Sorry if it's really off topic for the thread, but seemed like an interesting idea to me.
Israel or Turkey
 

2cents

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Hypothetically, if there was to be a 3rd country to broker peace between Russia and Ukraine, who would be the likely candidates? Can't think of a single country who both parties might think as a good neutral candidate while also being a powerful country capable of dealing with such negotiations. Would probably have to be at least 2 broker countries on the table to balance off the bias each might have towards one of the nation's.

Sorry if it's really off topic for the thread, but seemed like an interesting idea to me.
Turkey has been involved in quite a bit of mediation between Moscow and Kiev.
 

frostbite

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https://www.theguardian.com/world/2...ldier-exposes-rot-at-core-of-ukraine-invasion

‘I don’t see justice in this war’: Russian soldier exposes rot at core of Ukraine invasion


Exclusive: Pavel Filatyev has fled his homeland after publishing a 141-page account detailing his experiences on the frontline

‘They turned us into savages’: extract from Pavel Filatyev’s account

[......]


Sitting along the busy streets of Moscow for possibly the last time, he said he hoped this would all come to an end after popular protests like during the Vietnam war. But for now, he said, that seemed far off.

“I am just terrified of what happens next,” he said, imagining Russia fighting for total victory despite the terrible cost. “What will we pay for that? Who will be left in our country? ... For myself I said that this is a personal tragedy. Because what have we become? And how can it get any worse?”
 

unchanged_lineup

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Heartwarming stuff.

It kinda makes it seem actually plausible that Ukrainian elite units are actually sabotaging stuff in Crimea if this is what they're facing.

It also makes me think that the whole invasion would have floundered from the start if the west had properly supported Ukraine from the start rather than assuming they'd be overrun :(
 

ShoePolish

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Hopefully breaking point comes soon for their servicemen. Makes you hope, that if commanders really have fled Kherson and left soldiers to defend on their own, that it won't take much to make them surrender quickly without supervision and low morale.
 

goalscholes

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Heartwarming stuff.

It kinda makes it seem actually plausible that Ukrainian elite units are actually sabotaging stuff in Crimea if this is what they're facing.

It also makes me think that the whole invasion would have floundered from the start if the west had properly supported Ukraine from the start rather than assuming they'd be overrun :(
Zelensky's actions were pretty remarkable and hard to predict. He was an actor, who had been elected because he played a president on TV, facing a seemingly overwhelming force. Very few could have predicted he'd dig down, fight and make excellent decisions, when faced with a huge Russian convoy and active saboteurs making daily attempts on his life.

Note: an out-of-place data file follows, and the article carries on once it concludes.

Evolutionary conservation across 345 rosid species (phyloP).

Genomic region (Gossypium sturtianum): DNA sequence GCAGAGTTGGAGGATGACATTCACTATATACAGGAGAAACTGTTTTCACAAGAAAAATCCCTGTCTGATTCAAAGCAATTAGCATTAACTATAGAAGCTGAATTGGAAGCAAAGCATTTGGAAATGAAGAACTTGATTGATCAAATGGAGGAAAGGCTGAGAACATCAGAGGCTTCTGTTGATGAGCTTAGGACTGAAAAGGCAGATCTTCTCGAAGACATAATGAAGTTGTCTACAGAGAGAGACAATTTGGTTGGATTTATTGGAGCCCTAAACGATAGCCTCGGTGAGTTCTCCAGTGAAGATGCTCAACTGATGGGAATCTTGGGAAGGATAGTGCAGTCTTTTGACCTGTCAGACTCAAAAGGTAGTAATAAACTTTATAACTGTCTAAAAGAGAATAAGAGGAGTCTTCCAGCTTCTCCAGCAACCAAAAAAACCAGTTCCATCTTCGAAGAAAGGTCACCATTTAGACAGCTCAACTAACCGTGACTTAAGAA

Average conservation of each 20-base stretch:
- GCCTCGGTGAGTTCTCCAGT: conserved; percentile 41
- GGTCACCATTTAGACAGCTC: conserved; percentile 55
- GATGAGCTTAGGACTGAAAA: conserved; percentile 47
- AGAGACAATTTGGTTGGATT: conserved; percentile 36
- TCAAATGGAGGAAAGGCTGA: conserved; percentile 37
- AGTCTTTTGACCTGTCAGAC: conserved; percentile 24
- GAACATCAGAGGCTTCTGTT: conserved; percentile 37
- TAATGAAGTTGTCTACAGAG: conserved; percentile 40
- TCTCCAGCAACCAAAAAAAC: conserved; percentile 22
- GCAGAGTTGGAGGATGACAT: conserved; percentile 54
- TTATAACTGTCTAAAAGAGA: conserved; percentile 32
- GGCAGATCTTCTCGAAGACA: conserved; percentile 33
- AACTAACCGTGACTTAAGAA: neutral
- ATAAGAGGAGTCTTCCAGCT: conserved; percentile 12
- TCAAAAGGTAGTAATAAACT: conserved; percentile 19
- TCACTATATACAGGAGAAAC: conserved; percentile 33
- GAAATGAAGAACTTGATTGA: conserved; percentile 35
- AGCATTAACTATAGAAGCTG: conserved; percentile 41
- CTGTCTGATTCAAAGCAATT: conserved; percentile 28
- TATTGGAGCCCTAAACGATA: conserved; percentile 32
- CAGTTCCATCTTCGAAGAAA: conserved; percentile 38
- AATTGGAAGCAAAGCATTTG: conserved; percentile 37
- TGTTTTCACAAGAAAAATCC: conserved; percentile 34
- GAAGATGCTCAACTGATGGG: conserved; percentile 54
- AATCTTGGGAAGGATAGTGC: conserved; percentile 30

Countries also wouldn't have wanted to provide support alone, and he did some remarkable things that few could, in galvanising and inspiring cross-national support, in a world post-Afghanistan/ Iraq/ Syria/ Mali, where there was no public appetite to get involved in foreign disputes.

Very few could also have predicted how poor Russian tactics would be.

So it kind of makes sense that we didn't get involved sooner, even though in hindsight it is a huge shame that we didn't.
 

Frosty

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Russia’s war on Ukraine has reached a ‘strategic deadlock’ a senior presidential adviser has said. “Russian forces have achieved only minimal advances, and in some cases we have advanced, since last month,” Oleksiy Arestovych said in a video. “What we are seeing is a ‘strategic deadlock.’”
 

The Firestarter

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I note that it completely avoids Russia, which might explain their very relaxed attitude, but it might lead to worsening of the relationship with Belarus.
This all depends on the winds , that's why it has a time frame. Obviously how the winds change is only vaguely predictable.
 

the hea

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Would this be reason enough for Poland or the Baltic countries to invoke article 5?

Article 6

For the purpose of Article 5, an armed attack on one or more of the Parties is deemed to include an armed attack:


  • on the territory of any of the Parties in Europe or North America, on the Algerian Departments of France, on the territory of Turkey or on the Islands under the jurisdiction of any of the Parties in the North Atlantic area north of the Tropic of Cancer;
  • on the forces, vessels, or aircraft of any of the Parties, when in or over these territories or any other area in Europe in which occupation forces of any of the Parties were stationed on the date when the Treaty entered into force or the Mediterranean Sea or the North Atlantic area north of the Tropic of Cancer.
 

dove

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Something will most likely happen tomorrow, just not sure how big.